CORPUS CHRISTI, Texas — According to state representative James Talarico, teen fentanyl deaths have increased by over 180 percent from 2019-2021, prompting him to propose Senate Bill 629, which would make Texas school districts keep Narcan on campuses that serves grades 6-12.
At least one employee would be trained on how to administer the drug.
“Last year, a 13-year-old boy died from a fentanyl overdose in a Texas middle school. Now his school district requires Narcan—an overdose reversal medication—on each campus,“ Talrico said in a statement to KRIS 6.
Michael Thieme is the executive director of safety and operation for the Gregory-Portland Independent School District. He said that he is in support of the bill.
"Just last month, our board improved formal language to allow us to administer Narcan, so right now we are working through the policies and procedures on making that happen,” Thieme said.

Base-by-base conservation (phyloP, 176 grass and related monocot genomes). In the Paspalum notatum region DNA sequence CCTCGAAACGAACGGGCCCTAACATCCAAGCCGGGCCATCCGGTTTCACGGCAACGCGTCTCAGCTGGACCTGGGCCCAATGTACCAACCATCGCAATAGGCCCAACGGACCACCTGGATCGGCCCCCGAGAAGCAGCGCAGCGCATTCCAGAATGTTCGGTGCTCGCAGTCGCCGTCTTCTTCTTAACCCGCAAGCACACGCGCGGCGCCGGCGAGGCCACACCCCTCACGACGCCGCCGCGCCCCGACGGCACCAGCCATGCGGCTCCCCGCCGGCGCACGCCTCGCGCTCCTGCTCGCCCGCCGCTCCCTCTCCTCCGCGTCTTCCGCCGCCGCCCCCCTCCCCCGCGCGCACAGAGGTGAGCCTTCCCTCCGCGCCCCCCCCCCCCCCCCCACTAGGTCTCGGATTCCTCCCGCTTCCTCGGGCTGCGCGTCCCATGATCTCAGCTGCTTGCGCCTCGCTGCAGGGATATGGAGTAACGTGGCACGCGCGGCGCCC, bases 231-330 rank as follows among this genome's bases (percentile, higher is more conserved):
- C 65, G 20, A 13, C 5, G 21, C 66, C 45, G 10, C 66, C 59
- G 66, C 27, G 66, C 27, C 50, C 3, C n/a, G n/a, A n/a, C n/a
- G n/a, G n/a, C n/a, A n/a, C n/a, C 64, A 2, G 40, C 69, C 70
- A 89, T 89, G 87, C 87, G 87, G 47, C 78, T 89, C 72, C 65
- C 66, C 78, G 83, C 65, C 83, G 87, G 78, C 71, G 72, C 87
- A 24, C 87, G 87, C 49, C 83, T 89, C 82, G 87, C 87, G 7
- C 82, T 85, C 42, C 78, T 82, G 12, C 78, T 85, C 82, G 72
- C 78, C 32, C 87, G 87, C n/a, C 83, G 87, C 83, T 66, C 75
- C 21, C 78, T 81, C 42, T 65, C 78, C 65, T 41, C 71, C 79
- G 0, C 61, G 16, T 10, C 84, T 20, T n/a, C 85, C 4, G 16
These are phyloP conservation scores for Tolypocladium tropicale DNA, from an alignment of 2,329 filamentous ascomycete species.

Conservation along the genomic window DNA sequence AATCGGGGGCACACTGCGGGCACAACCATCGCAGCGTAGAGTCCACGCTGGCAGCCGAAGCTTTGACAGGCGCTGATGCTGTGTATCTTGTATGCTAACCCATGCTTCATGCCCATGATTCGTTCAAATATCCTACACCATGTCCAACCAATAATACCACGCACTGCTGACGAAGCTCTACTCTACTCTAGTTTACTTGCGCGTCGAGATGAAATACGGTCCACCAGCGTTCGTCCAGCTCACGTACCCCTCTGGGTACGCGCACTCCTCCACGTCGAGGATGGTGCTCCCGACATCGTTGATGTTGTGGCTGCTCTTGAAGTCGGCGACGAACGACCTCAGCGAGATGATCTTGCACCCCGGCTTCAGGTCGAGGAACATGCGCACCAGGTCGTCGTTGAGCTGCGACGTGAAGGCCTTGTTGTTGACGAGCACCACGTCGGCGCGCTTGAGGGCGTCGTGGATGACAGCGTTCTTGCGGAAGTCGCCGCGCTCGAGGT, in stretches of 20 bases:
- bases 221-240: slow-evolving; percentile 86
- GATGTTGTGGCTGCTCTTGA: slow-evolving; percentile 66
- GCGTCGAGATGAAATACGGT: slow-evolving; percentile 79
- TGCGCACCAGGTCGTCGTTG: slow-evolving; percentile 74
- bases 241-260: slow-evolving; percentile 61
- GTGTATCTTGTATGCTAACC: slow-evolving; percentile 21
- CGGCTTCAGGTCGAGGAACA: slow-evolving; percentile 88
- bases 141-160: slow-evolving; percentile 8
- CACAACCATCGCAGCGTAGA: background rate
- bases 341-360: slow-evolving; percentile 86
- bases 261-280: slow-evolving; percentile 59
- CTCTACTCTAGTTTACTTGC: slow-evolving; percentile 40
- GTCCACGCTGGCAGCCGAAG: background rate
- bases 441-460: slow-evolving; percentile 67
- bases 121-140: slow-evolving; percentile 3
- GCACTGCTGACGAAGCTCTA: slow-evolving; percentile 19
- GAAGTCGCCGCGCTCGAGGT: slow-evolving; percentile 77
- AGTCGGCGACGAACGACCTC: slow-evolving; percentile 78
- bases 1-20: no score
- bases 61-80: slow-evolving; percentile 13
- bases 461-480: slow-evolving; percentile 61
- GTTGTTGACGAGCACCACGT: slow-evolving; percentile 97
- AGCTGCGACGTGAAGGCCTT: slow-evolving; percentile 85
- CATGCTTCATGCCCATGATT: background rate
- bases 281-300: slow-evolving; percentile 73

Narcan is a medication that can help reverse an opioid overdose in a matter of minutes.
Thieme said for GPISD, the legislation is strictly preventative, but will help them be prepared in case of future incidents.
"We feel like it's already in the area, we just want to be prepared and we don't want to be caught not having this medicine if we need it,” Thieme said.
Thieme believes this is important for the wellness of students.
“It's very scary,” he said. “That's why we're trying to be proactive and preventable with these policies with keeping this Narcan on hand and trained to administer if needed. I can't tell you how scary it is. It's up there! It's one of those things you worry about night and day.”
The district is in talks with the Portland Fire Department to get their staff up to speed.
"We're going to be starting with a plan to train all administrators, school resource officers, and our district nurses,” he said.
The bill is now heading to Gov. Greg Abbott’s desk for signature.